Ever walk into a “pizza parlor” that actually functions as more of a full-on Italian restaurant? Or how about a “Japanese place” that only serves sushi? We are constantly being misled into restaurants that either offer a lot more than expected or a lot less. And then there is Hinano Cafe in Venice, which only a crackhead would consider to be a cafe. You see, Hinano is pretty much the definition of a dive bar. Sawdust coats the floor, there are maybe five real tables and the two guys behind the bar take turns dishing out beer or flipping burgers on the lone griddle in the middle of the bar.
We arrived about five minutes before the end of happy hour and walked up to the bar to order. Since the bar was called Hinano, it only seemed right to order Hinano Beer, which comes from Tahiti. I’m not sure whether the bar is named for the beer, vice-versa or if it is just a happy coincidence, but perhaps it is best to leave such questions in the realm of the chicken or the egg. As my buddy and I tried to order our beers, we were quickly met with a bad attitude as the bartender yelled, “Just tell me what kind of beers you want.” We were under the impression that we had been telling him what beers we wanted, but apparently this wasn’t the case. We repeated our orders and when he came back it was time to order food.
Food at Hinano, by the way, consists of anything that can be easily made on a griddle. And I mean easy, as they don’t even dive into the realm of teriyaki chicken. But I was here for one thing only – a burger. Hinano kind of has a reputation for their burgers, which are not only cheap, but supposedly damn good. Their cheeseburgers run the same price as regular hamburgers and anything can have bacon, hot links or chili added for an additional charge. They can also be stacked into a double for the same price as adding bacon. They usually come with smorgasbord of toppings like tomatoes, lettuce, pickles and onions, but I wanted none of these. I ordered myself a double cheeseburger with bacon, plain. In no time, my burger and a bag of chips were brought out to me. Oh yeah, I forgot to mention that they don’t have a deep fryer, so Hinano is a no-French fry zone. Instead, every burger comes with Fritos, Doritos or Lay’s. And you don’t seem to get a choice of chips, as my friend requested Lay’s and wound up with a bag of Fritos.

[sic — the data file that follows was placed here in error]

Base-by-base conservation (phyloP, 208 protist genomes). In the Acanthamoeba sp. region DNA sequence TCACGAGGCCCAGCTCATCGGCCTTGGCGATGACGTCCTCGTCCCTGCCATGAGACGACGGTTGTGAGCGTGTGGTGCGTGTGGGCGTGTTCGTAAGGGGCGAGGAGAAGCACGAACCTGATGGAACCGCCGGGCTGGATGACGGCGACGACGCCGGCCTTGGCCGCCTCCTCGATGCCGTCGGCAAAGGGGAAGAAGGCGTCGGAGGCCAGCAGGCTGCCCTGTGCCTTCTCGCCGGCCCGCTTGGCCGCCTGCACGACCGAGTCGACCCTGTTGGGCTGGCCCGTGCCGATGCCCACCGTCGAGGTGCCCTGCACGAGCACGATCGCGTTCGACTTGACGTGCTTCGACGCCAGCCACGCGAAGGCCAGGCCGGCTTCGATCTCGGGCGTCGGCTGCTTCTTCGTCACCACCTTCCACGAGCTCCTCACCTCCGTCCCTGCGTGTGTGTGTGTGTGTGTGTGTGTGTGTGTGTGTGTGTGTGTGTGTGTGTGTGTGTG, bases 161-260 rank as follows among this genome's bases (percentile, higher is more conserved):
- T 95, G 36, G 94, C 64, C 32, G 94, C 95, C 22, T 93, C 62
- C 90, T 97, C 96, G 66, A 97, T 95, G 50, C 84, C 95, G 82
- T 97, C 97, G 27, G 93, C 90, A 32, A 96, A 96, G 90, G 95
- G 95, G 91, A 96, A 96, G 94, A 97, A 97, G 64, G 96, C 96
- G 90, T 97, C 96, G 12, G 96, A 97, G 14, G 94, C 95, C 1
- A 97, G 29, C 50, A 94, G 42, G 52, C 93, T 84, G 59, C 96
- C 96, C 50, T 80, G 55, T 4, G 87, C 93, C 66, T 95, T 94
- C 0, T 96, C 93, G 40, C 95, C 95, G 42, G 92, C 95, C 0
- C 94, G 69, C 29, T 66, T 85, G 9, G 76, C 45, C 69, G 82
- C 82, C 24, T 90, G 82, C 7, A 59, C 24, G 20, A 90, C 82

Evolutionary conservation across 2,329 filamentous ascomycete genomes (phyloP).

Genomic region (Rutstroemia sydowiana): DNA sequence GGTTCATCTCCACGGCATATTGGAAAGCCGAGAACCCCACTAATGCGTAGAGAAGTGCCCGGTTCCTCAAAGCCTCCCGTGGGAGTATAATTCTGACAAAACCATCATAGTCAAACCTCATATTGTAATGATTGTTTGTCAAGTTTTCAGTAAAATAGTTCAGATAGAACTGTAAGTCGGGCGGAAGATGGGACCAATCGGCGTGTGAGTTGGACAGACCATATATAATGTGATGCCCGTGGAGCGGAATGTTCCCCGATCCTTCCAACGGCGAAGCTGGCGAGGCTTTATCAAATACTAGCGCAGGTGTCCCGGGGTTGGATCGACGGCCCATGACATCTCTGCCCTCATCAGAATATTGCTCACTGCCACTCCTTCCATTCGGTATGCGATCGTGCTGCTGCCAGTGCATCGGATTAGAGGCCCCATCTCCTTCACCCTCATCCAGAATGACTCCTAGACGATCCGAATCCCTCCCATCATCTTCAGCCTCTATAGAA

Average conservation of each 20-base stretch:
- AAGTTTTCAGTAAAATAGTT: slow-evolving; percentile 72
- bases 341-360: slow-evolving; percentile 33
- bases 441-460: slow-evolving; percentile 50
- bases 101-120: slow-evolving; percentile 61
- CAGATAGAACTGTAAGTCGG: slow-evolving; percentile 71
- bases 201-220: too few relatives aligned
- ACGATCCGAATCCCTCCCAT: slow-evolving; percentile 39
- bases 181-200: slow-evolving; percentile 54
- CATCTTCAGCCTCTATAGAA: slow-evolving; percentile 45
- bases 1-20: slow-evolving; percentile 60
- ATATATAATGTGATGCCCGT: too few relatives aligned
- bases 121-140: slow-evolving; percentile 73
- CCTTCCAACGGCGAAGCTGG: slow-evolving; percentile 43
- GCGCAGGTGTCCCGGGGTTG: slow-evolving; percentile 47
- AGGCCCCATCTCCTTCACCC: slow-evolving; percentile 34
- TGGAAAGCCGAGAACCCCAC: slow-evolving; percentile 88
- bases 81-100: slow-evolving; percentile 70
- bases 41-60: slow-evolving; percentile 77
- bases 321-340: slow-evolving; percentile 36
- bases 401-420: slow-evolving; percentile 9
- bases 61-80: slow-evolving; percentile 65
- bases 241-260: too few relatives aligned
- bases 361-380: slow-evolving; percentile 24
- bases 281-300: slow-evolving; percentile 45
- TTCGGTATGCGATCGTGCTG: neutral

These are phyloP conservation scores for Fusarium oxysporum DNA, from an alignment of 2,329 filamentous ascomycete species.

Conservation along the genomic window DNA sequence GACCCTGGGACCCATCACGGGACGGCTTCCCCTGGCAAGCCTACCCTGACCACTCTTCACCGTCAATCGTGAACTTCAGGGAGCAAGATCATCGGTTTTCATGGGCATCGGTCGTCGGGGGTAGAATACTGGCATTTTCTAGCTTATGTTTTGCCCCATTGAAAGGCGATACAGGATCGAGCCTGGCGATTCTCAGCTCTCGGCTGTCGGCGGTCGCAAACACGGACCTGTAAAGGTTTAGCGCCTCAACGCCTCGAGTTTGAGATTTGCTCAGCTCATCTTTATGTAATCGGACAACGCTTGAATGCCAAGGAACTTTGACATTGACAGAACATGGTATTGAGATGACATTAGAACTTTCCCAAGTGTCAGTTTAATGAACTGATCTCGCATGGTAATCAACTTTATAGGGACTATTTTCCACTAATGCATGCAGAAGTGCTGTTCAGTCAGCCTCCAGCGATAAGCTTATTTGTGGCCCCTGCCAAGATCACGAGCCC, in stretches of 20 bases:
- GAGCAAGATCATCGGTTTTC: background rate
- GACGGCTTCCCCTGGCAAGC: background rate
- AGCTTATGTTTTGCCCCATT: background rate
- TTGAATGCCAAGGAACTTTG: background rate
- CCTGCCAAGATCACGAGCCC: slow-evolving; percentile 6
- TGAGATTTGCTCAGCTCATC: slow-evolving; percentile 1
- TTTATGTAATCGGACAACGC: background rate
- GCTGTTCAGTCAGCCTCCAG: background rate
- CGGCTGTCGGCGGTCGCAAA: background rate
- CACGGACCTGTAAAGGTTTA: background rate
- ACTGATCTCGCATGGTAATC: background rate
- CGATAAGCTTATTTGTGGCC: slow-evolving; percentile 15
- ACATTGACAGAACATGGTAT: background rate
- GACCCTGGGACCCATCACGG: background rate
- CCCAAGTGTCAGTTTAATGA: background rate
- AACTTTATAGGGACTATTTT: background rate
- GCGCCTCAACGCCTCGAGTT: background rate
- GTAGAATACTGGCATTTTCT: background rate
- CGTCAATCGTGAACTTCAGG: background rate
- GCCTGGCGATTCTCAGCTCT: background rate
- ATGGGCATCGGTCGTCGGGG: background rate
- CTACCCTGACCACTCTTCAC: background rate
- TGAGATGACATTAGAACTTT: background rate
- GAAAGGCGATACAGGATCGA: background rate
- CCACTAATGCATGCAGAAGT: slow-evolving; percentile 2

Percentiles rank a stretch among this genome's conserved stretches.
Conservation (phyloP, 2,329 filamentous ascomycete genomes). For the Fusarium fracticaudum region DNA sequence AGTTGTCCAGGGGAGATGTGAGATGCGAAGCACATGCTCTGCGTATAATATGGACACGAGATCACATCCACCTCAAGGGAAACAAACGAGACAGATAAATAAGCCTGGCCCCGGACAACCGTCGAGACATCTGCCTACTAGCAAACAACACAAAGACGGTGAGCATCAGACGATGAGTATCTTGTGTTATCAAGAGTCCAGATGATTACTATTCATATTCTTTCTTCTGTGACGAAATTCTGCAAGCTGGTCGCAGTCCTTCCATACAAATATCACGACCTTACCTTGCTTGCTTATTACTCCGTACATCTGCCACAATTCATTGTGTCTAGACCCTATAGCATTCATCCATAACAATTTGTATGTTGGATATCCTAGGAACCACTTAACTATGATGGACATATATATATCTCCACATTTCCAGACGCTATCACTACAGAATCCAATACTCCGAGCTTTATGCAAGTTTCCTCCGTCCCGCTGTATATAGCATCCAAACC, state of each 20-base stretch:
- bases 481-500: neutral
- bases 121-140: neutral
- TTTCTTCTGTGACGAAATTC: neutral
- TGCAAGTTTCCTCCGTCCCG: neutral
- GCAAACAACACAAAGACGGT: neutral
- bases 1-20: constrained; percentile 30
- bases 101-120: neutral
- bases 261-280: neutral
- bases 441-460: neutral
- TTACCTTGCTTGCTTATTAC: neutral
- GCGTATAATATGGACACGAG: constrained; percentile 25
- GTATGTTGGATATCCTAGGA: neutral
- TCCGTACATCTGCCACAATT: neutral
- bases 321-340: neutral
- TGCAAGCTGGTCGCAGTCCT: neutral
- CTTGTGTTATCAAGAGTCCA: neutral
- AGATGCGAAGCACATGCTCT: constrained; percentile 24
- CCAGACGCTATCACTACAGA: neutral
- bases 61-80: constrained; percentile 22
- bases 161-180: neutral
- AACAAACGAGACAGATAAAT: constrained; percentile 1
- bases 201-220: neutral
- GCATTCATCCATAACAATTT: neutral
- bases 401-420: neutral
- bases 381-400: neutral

But back to my burger.
It was sitting on a paper tray basking in its own beauty, which I suddenly realized a pickle was getting way frisky with my bun. By the time I arrived on the scene, he bun had been impregnated with the juices of the pickle and a huge chunk could not be salvaged. Damn you, pickle!
With partial bun removal behind me, I went to work on the burger, which was quite good. It was plenty juicy, what remained of the bun held its own and the American cheese had been melted to perfection. The bacon was at a fast food thickness and probably not worth the upgrade price, but still a nice addition. Sometimes nothing can quite beat a simple bacon cheeseburger prepared on a griddle in the middle of a dive bar. Yet, while I enjoyed the burger, I couldn’t help but think that similar burgers exist in diners across the country. I know I’ve had my fair share of burgers like this one, but it’s probably the setting and the price that makes people fall in love with their burgers and brings them back for more, moreso than the burgers themselves.
For my part, I thought that while the dive atmosphere was great, I’ve had better, less pretentious service at places like Father’s Office, which thrives on an air of superiority (although the Hinano burger definitely tastes better). If you need a change of pace, by all means, Hinano is going to give you that, but as you eat your burger you might want to ask yourself whether you like the burger or just like the idea of eating a simple burger in a dive setting. If this were truly a cafe, I just don’t think the burger would taste so good.